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Found 10 records similar to Freshwater Inventory and Surveillance of Mercury: Water Quality Data
Sediment quality data for 20 lakes across Canada. Parameters include total mercury, methylmercury, sulfate, inorganic and organic carbon, nitrogen, and total recoverable metals. Bottom sediment samples were collected from one to three locations on each lake, following nationally standardized protocols. Sampling period was 2011 to 2016, with some core lakes sampled throughout the period and others sampled one time only.
Annual fish monitoring data for 20 lakes across Canada. Collection season was standardized to provide temporal comparability within each lake. In most lakes, fishing occurred in the fall. Predator fish were limited to trout, pike or walleye, to facilitate spatial comparisons.
Environmental quality data from water, fish and sediments in 20 lakes across Canada. Measurements include mercury, methylmercury, physical-chemical parameters such as pH and alkalinity, stable isotopes, fish biological data, nutrients, ions, and metals. The data collection includes sites with a period of record ranging from one year to eight years, starting in 2008. Fish analysed at each site include at least one top predator species and one prey species.
The Great Lakes Sediment Database (also known as the National Water Research Institute (NWRI) Sediment Archive) is an archive of data on the sediments of the Great Lakes, their connecting channels, and the St. Lawrence River which was collected by NWRI and in cooperation with other agencies between 1960 and 1975. It is housed in Environment and Climate Change Canada's Canada Centre for Inland Waters in Burlington, Ontario. The data has been subdivided into two groups according to location and purpose:
1.Great Lakes Basin Sediment Data: physical and geochemical data for sediment samples and cores collected lakewide in lakes Ontario, Erie, St. Clair, Huron (including Georgian Bay), Michigan and Superior between 1960 and 1975 by R.L. Thomas, A.L.W.
This data set provides results for surface water samples (streams, ponds and lakes, estuaries and bays) in Prince Edward Island.
Long-term freshwater quality data from federal and federal-provincial sampling sites throughout Canada's aquatic ecosystems are included in this dataset. Measurements regularly include physical-chemical parameters such as temperature, pH, alkalinity, major ions, nutrients and metals. Collection includes data from active sites, as well as historical sites that have a period of record suitable for trend analysis. Sampling frequencies vary according to monitoring objectives.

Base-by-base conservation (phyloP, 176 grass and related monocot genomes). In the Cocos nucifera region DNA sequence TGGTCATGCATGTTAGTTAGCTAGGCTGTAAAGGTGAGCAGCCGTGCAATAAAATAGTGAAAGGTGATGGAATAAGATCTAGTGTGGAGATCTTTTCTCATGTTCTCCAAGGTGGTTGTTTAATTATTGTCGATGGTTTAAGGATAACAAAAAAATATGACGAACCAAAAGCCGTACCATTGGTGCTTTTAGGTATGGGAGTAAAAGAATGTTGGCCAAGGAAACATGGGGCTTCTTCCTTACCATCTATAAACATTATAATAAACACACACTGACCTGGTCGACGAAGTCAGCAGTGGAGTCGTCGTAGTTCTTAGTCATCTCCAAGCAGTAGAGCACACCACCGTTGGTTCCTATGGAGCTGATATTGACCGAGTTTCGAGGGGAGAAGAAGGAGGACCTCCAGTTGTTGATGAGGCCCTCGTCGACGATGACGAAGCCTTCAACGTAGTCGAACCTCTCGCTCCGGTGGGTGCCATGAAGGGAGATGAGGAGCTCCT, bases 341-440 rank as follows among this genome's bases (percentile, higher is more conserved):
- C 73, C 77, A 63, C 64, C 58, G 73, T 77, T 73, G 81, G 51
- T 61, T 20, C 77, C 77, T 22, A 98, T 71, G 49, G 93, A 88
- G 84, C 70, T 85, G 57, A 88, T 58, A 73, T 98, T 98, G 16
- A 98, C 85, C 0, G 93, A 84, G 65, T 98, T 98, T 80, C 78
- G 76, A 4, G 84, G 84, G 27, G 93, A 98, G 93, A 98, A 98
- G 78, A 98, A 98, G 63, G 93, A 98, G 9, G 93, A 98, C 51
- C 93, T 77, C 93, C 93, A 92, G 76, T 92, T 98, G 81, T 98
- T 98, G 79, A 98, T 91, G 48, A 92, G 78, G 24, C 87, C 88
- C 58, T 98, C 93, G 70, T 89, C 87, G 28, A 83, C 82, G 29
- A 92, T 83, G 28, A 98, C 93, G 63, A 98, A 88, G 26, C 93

This dataset contains average concentrations of water chemistry collected from stream catchments C31, C32, C33, C34, C35, C37, C38, C39, C42, C46, C47, C49, and C50 in the Turkey Lakes Watershed, approximately 60 km northwest of Sault Ste. Marie, Ontario, Canada. These are average concentrations recorded from 1981-2018 in milligrams per litre (mg/L) of major ions (Ca, Mg, K, Na, SO4, Cl, NO3-N, NH4-N) and some nutrients (TP, TN) collected by the Great Lakes Forestry Centre. Samples are collected according to variable schedules such that frequency generally increased with increasing stream flow, (sampling period was shortest during spring runoff, 1-3 days, and longest during winter, 2-3 weeks).
The delivery of perfluoroalkyl substances (PFAS) from snowpacks into Lake Hazen, located on Ellesmere Island (Nunavut, Canada) indicates that annual atmospheric deposition is a major source of PFAS that undergo complex cycling in the High Arctic. Perfluoroalkyl carboxylic acids (PFCA) in snowpacks display odd-even concentration ratios characteristic of long-range atmospheric transport and oxidation of volatile precursors. This Dataset contains the concentrations of perfluoroalkyl substances (PFAS) in Arctic water and snow for Lake Hazen. Snow samples were collected from 2013-2014, water samples were collected over a time span of 2012-2015.
Nine hundred and thirty-three lakes located in Saskatchewan, Alberta and the Northwest Territories were sampled to establish current acidification status. Of the 933 lakes, 244 (or 26%) are considered acid sensitive, almost always because of naturally low calcium and magnesium (or "base cation") concentrations. The most acid-sensitive lakes (i.e., those with extremely low base cation concentrations) are located on the Canadian Shield in both Alberta and Saskatchewan and east of the oils sands development area. Fifty-one of the 244 acid-sensitive lakes were sampled twice annually (spring and fall) to identify chemical changes through trend analyses.
At offshore sites, triplicate Ponar grabs (0.052 m-2) of sediment were collected from the M/V Namao. At nearshore sites, sediment samples were collected from a smaller workboat using a Petite Ponar grab (0.023 m-2) at the 3 m depth contour. Total sampling effort varied across the three years owing to time and logistical constraints (see Supplemental Table S1 for additional detail). Additional samples were collected at up to 18 shoreline sites (depths ranging from 0.2 - 1.0 m) around the lake in 2019.